"The Ceremonies of Holy Week at Rome" (1846)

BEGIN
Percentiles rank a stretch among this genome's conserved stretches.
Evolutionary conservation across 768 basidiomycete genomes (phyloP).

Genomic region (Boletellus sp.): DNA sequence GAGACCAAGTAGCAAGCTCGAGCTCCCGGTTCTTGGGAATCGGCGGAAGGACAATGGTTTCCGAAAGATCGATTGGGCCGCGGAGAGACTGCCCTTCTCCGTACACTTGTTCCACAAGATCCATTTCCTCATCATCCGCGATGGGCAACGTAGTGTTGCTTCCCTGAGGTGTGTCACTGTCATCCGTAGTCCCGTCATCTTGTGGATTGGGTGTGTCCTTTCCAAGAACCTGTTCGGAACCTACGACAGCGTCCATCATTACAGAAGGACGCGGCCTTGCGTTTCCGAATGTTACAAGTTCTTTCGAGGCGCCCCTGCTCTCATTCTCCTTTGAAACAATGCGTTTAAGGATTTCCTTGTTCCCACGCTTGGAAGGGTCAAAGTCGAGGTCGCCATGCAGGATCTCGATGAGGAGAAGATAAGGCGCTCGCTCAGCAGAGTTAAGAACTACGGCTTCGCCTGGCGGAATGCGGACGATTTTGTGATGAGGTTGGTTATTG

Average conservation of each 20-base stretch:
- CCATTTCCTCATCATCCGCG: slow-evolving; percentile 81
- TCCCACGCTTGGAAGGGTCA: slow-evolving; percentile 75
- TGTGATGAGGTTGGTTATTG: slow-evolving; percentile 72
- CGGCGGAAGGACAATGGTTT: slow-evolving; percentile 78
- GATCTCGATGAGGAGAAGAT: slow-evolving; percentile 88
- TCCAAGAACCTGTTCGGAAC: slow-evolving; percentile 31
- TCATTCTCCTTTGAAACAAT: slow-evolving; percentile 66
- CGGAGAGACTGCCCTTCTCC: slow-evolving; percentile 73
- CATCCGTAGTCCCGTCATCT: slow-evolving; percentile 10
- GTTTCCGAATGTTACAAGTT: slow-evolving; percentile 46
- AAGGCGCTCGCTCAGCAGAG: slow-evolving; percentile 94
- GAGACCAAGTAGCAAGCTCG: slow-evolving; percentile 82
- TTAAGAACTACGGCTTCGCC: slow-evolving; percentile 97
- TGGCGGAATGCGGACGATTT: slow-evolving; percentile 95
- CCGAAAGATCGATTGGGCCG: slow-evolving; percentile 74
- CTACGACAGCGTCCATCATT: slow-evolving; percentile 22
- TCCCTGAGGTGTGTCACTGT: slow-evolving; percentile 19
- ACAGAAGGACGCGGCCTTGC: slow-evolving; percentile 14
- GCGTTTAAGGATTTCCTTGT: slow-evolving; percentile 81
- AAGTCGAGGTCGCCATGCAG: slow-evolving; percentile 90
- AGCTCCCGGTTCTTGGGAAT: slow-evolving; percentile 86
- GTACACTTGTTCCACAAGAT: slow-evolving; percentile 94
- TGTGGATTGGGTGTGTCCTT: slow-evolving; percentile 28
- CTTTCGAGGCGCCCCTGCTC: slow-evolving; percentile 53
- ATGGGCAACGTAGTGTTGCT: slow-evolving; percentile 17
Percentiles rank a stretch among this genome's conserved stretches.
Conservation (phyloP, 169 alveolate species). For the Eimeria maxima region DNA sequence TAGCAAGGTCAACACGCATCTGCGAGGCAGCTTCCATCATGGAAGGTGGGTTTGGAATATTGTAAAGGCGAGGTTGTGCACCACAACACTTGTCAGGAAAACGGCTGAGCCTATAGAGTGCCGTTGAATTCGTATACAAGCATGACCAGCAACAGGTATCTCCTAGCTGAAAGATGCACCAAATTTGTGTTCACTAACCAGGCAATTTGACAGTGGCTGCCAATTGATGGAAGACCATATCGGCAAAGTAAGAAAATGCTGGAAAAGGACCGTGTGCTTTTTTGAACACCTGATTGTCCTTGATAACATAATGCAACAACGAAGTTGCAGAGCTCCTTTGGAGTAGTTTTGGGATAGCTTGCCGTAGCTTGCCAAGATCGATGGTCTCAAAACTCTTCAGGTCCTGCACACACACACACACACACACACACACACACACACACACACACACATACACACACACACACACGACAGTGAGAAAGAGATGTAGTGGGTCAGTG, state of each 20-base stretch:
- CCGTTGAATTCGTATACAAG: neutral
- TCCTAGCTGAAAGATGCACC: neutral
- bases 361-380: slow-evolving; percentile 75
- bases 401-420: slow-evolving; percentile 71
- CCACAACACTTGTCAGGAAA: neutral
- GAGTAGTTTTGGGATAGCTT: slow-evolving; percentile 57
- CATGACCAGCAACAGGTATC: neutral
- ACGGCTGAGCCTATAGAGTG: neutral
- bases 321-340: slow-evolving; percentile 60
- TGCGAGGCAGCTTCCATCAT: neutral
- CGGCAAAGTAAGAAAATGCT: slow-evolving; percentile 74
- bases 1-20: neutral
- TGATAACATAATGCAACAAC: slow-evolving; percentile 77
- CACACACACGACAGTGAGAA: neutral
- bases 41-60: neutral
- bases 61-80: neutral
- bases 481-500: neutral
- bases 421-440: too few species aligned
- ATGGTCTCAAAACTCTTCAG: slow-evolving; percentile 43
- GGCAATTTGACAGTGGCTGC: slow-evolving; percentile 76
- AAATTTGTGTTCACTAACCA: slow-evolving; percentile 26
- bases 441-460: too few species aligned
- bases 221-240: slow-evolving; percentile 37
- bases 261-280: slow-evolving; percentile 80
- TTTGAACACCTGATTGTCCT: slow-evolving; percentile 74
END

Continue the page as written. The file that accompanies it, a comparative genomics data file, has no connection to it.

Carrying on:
After the benediction, the cardinals and others take off their sacred vestments, and resume their cappae, which they wear during the lavanda or washing of the feet. This now takes place in S. Peters, in a side-chapel adorned with two arazzi; one representing Leonardo Da Vinci's Last Supper is placed behind the benches prepared for the priests whose feet are to be washed by the Pope: and the other, which represents Providence seated on the globe between Justice and Charity, above two lions holding banners of the church, is placed over the throne. The Pope is habited in a red cope, and wears a mitre. Seated on His throne, and surrounded by cardinals, prelates, and other dignitaries of His court, He puts incense into the thurible, being assisted as usual by the first Cardinal priest. He then gives the blessing, usual before the gospel is sung, to the Cardinal-deacon habited in his sacred vestments, who sings that beautiful passage of the gospel of S. John, which explains the origin of this ceremony: "Jesus knowing that his hour was come, that he should pass out of this world to the Father, having loved his own who were in the world, he loved them to the end. Knowing that the Father had given him all things into his hands, he began to wash the feet of his disciples, and wipe them with the towel wherewith he was girded, and he said to them; If I being Lord and Master have washed your feet, you also ought to wash one anther's feet; for I have given you an example, that as I have done to you, so you do also." At the end of the gospel, the Pope kisses the book, the Cardinal Deacon incenses Him as usual, and the choir begins to sing beautiful anthems allusive to the affecting ceremony, and recommending charity, the distinctive virtue of Christians, more precious than even faith and hope. The Pope's cope is then taken off, and a towel is fastened to his girdle by the assisting Card. deacons; and then, in imitation of his Divine Master, he washes and kisses the right foot of 13 priests, called the apostles, dressed in cappae of white cloth, and wearing high cap, which in form resemble those on the bas-reliefs of Persepolis: each of them receives from Him a towel, and a nosegay, besides a gold and silver medal presented by the Treasurer. The Pope then returns to his throne, washes his hands, is vested once more in the cope, and recites the Our Father and the concluding prayers. His Holiness afterwards waits on the 13 apostles at table, in a hall in the Vatican palace, (at present in the hall above the portico of S. Peter's), giving them water to wash their hands, helping them to soup, one or more dishes, and pouring out wine and water for them once or twice. The plates are handed to him by prelates of mantelletta, and during the ceremony one of His chaplains reads a spiritual book. He then gives them his blessing, washes his hands, and departs.